2020 – Optimism Rising
Please note this blog post was published over 12 months ago and so may not include the most up-to-date information, for example where regulation around investing has changed.
Uncertainty is the one word which encapsulates the prevailing theme of politics and economics in 2019. This overshadowed everything. Despite global growth being close to its long-term trend rate, trade tensions between the US and China and perceived risks posed by Brexit lingered, leading to a slowdown in global trade. Both events dominated the headlines and central banks eventually intervened. The US Federal Reserve brought forth ‘precautionary’ interest rate cuts and the European Central Bank restarted its bond buying programme, also referred to as Quantitative Easing.
With a new year approaching we look at how the fog of uncertainty around these issues is lifting and draw some conclusions about what outcomes may result.
We start with the US and China trade tensions lifting.
Trump’s Phase One Trade Deal
Chinese disregard for the intellectual property of US companies has been a long-running complaint of the US government and companies, souring the trading relationship between the countries. Escalating tariffs on goods has caused negative sentiment which has acted as an anchor on business and is weighing down both mammoth economies.
The interconnected nature of global supply chains has made matters worse. Tensions between the two countries has widened and spilled over to other economies, particularly those with a reliance on manufacturing exports such as Germany, South Korea and Japan. The effect of erecting new tariffs has been akin to throwing grit in the ‘cogs’ of the global economy.
With talks throughout the year reaching an impasse a break through now looks likely. After a series of false dawns, US and Chinese trade negotiators are poised to sign a ‘Phase One’ deal. Making this a real deal will provide these ‘cogs’ much needed lubrication. The importance of a resolution is difficult to overstate given the total value of trade between both economies, detailed in the graph below.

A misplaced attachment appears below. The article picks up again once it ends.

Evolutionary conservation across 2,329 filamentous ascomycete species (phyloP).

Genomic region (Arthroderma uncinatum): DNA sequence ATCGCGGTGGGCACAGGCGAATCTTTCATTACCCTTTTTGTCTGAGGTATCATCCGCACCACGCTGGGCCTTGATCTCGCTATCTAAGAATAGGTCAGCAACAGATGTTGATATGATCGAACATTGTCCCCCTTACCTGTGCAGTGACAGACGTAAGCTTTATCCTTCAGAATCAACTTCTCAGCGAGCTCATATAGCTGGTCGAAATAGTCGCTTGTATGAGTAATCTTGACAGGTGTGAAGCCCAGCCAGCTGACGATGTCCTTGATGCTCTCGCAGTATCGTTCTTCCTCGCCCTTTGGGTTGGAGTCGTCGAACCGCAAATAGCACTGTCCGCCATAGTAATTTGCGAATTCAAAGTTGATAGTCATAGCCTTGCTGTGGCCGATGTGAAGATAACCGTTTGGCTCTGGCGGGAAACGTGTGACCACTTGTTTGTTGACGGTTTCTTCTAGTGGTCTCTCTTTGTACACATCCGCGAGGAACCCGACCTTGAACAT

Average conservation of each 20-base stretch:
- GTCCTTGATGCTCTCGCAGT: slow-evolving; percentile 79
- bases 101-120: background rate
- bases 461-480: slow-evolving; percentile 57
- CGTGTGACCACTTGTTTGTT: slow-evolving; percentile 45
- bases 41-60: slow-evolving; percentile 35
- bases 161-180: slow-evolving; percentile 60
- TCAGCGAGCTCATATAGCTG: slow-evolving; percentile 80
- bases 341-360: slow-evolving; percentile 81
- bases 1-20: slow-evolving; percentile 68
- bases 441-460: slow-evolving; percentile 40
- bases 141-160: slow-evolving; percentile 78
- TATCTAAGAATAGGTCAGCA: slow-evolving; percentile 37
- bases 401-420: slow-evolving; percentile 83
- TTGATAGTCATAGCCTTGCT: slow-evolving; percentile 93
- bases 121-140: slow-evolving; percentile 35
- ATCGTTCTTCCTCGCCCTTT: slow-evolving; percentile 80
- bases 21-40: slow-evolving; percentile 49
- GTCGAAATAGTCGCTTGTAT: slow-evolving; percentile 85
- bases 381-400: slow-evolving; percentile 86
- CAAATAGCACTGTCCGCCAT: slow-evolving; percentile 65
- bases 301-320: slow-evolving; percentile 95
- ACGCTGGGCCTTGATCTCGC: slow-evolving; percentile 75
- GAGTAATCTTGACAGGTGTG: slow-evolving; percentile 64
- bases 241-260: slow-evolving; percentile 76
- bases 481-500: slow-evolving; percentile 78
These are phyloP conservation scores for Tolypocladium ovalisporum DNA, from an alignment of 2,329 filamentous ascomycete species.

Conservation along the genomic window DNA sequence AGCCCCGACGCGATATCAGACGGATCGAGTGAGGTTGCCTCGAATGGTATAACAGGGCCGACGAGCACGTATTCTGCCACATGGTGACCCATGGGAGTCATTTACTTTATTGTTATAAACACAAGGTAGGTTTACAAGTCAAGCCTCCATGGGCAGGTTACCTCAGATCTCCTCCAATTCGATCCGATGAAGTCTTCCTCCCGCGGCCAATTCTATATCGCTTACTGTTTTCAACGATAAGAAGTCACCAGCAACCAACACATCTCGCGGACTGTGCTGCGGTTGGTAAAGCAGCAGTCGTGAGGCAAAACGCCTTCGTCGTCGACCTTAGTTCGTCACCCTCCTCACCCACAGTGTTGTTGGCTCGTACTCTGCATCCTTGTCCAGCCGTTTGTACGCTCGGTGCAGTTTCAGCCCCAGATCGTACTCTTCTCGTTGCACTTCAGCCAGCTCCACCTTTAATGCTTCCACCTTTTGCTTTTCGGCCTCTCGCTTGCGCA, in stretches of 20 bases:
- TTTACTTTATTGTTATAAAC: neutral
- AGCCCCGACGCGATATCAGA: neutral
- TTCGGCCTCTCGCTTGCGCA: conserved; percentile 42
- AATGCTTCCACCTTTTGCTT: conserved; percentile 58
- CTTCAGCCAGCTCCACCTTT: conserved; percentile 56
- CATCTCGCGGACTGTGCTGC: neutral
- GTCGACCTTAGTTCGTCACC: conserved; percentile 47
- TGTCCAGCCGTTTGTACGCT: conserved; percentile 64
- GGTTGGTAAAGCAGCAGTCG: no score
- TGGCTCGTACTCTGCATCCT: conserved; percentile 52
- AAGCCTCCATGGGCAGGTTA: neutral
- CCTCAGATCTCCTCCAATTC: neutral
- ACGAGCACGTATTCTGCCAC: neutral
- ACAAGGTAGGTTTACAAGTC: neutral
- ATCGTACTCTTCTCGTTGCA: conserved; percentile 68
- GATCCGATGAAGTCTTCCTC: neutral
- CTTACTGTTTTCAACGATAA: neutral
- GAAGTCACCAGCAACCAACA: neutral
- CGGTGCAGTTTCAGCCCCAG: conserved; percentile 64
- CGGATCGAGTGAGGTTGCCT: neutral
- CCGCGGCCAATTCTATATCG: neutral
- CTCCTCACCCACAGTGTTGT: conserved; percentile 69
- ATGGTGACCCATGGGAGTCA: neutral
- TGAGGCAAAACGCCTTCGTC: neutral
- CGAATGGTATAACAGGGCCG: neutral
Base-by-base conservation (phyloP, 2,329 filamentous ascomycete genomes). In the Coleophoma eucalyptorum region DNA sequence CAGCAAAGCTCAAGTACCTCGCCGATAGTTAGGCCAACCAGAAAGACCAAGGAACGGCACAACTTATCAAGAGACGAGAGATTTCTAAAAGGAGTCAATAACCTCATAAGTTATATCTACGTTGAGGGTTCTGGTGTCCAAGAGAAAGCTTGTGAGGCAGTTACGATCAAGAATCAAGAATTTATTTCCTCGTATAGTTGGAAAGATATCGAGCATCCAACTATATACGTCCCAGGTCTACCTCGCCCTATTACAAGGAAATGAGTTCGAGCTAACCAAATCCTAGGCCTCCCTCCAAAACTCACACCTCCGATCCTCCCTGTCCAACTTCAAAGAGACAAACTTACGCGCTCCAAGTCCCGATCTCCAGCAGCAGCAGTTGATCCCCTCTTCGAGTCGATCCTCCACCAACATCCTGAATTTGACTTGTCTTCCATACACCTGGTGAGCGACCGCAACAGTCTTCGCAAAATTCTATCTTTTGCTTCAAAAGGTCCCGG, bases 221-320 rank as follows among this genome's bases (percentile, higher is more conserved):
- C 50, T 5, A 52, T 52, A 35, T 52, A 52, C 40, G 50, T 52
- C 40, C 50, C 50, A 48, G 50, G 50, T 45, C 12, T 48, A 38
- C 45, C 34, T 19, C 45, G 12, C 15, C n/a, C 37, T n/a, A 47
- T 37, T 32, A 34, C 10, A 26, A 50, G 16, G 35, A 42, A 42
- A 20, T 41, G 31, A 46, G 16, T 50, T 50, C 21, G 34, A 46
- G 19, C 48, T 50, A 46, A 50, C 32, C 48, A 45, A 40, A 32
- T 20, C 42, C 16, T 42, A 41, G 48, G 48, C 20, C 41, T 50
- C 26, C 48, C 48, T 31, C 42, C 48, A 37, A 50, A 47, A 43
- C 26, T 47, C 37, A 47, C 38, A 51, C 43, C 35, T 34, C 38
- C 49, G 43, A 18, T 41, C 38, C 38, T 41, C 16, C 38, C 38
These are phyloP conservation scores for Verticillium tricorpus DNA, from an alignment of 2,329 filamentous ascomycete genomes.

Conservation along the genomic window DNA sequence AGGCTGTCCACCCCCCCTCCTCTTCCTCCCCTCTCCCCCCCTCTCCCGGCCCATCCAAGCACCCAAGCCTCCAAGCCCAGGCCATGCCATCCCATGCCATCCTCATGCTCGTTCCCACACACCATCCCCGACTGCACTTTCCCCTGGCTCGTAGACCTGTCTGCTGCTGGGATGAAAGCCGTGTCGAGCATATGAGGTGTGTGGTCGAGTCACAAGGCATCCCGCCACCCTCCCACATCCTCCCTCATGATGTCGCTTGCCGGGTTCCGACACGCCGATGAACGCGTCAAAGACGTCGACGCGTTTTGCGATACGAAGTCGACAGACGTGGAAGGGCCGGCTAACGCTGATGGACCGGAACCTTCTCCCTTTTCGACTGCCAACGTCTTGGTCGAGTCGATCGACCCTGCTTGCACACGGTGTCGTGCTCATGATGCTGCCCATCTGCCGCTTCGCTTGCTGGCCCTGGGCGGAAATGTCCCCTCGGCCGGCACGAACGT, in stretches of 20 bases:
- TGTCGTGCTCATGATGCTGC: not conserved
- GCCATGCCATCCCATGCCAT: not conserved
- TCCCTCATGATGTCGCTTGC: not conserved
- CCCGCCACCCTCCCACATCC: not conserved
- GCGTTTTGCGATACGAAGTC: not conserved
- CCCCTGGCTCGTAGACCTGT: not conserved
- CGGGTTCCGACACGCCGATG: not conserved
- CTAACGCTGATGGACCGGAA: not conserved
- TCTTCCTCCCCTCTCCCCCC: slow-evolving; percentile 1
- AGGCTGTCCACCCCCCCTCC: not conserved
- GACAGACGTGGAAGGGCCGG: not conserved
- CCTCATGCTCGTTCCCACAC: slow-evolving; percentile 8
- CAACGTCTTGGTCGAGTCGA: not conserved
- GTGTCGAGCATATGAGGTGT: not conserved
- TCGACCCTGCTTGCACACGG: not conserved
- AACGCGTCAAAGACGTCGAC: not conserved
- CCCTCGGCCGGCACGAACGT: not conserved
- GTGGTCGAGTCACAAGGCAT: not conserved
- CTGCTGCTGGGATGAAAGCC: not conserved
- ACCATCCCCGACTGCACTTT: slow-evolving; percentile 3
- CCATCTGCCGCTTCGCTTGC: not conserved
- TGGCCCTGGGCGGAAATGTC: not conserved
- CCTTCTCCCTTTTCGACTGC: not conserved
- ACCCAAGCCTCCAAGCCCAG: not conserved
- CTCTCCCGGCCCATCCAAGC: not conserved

Graph 1: Total Value of Annual US- China Trade (Billions of $), 1998-2018
What can be observed above is not the only value of US-China trade (reaching $660 Billion in 2018), but also the rate at which it has increased. In twenty years, the value of trade in goods between both countries has increased by 773%, indicating the importance of this relationship for both economies. Whilst the Phase One deal does not amount to a complete cessation of hostilities, it contains significant pledges from both participants, which are outlined below.
- The US will halve tariffs to 7.5% on $120 billion of Chinese imports once the initial deal has been signed.
- Planned tariffs on a further $160 billion of Chinese imports will not be implemented.
- Roughly half of Chinese imports will remain subject to a 25% tariff levy.
2. Imports and Purchases
- China will increase the value of imports from the US by $200 billion over the next two years.
- China has committed to purchasing at least $40 billion of US agricultural products, opening up Chinese markets for US agricultural food produce.
3. Intellectual Property
- Reform of requirements applied to foreign companies wishing to operate in China.
- US firms no longer need to form joint ventures with domestic firms to do business.
- US firms are no longer compelled to grant access to their intellectual property as precondition for market access.
Because the deal is based on binding commitments, an immediate reduction in business uncertainty is likely. Furthermore, it will create breathing space for negotiators to enhance the commitments made in this deal to resolve the primary cause of the trade war; the forced transfer of US technology.